Both studies are widely reported when discussing adaptations to rape, as they support the bold claim that women avoid situations that heighten their risk of rape, particularly during peak fertility. However, risk behaviors, such as going out alone late at night, could potentially increase one’s risk of rape, but at the same time, they also could potentially increase one’s chances of meeting a desirable mate. Therefore, perhaps there are mechanisms that allow women to establish when to engage in high risk behavior. Further, perhaps there are other behaviors and cognitions that vary across the menstrual cycle to allow women to control their risk of rape, which will now be reviewed.
Theoretically, increased physical strength is one possible way in which women may counter their risk of rape. In unwanted sexual scenarios, this would be advantageous as it would allow them to potentially fend off an attacker and avoid rape. Thus, given the high evolutionary cost of rape, increased strength during ovulation may have evolved as a counter-adaptation to rape in women.
To test this hypothesis, Petralia and Gallup (2002) tested whether fertility status influenced strength by gauging women’s reactions to sexual assault in relation to their menstrual cycle phase. Women of reproductive age completed a handgrip test to obtain a baseline strength level. After this, they completed a questionnaire regarding the regularity of their menstrual cycle. Participants were then exposed to one of two brief scenarios. The control scenario described a woman walking to her car in broad daylight in the presence of other people. The sexual assault scenario described a woman walking to her car late at night through a forest while being followed by an unknown man. The scenario ends with the woman beginning to unlock her car door and feeling the unknown man’s hand on her shoulder. Participants then carried out two further handgrip and reaction time tasks while being asked to consider the scenario that they had read. Finally, the participants used a urine-based test to estimate menstrual cycle phase.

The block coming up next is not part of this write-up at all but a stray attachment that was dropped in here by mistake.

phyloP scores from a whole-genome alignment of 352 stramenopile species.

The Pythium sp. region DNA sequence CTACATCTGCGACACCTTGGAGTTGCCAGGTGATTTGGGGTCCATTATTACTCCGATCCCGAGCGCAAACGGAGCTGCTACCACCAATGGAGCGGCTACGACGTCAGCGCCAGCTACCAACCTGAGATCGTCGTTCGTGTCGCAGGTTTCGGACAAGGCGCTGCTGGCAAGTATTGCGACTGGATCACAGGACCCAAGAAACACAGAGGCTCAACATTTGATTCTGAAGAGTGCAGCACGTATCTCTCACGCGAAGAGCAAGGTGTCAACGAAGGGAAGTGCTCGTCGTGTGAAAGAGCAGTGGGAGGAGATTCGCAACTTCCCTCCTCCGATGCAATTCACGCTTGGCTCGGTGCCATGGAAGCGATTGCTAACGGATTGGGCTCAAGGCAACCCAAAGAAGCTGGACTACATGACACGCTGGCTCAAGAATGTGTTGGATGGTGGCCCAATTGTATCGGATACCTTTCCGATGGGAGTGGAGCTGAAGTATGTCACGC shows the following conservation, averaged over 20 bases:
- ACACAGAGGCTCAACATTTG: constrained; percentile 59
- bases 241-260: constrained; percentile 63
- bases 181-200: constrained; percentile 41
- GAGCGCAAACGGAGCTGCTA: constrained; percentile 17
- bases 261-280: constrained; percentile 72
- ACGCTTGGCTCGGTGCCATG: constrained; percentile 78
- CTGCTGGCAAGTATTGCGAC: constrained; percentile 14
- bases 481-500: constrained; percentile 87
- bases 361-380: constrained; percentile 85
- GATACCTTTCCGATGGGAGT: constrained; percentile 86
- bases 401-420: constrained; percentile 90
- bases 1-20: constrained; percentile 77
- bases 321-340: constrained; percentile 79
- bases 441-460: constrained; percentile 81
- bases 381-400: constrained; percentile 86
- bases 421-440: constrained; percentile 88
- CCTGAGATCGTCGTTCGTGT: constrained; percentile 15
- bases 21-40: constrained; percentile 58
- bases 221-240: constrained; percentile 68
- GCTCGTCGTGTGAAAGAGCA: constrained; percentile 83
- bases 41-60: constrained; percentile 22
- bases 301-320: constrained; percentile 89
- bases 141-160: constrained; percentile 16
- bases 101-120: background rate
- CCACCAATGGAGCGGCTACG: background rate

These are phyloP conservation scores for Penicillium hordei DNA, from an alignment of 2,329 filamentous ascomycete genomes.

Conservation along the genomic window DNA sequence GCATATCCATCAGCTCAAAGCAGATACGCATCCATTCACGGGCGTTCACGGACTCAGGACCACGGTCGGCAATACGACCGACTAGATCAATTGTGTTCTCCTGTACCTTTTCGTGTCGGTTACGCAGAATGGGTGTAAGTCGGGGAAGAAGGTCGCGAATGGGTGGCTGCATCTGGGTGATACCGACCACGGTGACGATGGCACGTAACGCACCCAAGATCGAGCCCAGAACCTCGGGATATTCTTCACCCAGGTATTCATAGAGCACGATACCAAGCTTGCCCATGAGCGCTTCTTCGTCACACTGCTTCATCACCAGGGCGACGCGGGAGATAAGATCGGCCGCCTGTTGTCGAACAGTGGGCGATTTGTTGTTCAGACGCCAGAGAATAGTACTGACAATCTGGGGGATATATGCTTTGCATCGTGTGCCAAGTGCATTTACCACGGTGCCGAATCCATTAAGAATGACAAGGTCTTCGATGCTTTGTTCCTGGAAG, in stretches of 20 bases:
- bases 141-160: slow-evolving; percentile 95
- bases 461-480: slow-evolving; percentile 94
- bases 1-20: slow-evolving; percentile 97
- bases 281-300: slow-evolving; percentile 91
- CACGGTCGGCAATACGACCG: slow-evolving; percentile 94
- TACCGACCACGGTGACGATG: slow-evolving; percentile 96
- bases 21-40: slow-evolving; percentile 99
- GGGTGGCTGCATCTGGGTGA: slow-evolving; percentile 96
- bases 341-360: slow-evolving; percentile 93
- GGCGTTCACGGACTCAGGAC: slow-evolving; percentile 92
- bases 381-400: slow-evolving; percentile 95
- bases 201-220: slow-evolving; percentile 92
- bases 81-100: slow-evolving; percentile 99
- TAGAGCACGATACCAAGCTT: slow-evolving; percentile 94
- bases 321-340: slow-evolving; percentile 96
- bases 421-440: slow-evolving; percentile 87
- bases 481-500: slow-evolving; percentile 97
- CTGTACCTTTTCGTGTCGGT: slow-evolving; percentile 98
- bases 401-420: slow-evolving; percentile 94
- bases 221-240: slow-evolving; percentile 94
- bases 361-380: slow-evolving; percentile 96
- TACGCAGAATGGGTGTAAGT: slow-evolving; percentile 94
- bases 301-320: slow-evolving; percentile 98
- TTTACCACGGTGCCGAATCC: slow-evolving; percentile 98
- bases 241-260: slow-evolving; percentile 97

It was found that there was no difference in baseline handgrip strength as a function of menstrual cycle phase. However, participants who were ovulating and had been exposed to the sexual assault scenario had stronger posttreatment handgrip strength when compared to ovulating women who were exposed to the control scenario. All other groups (i.e., women during phases of lower conception risk or who were using hormonal contraceptives) exhibited a decrease in handgrip strength following the scenario, regardless of the scenario to which they were exposed. Taken together, these results suggest that women’s counter-adaptations to rape can be captured in physiology and appear to be most active during ovulation, when the reproductive costs of rape are highest.
Petralia and Gallup (2002) hypothesized that as women in their ovulatory phase are less likely to be raped, there may be a connection between increased strength and rape avoidance. However, other research has suggested that rape is not less frequent during ovulation (Fessler 2003). While Petralia and Gallup (2002) suggested that this finding is representative of the increased ability to thwart off a sexual attack when it would have the most reproductive costs, it is not entirely clear what increased handgrip strength in response to the likelihood of sexual assault occurring was operationalizing. Moreover, while their sexual assault scenario was suggestive of rape, participants may have alternatively thought that the scenario would end in a physical assault or robbery. It may be the case that women increase their risk aversion more generally during ovulation to maximize reproductive success.
Avoidance of Potentially Threatening Males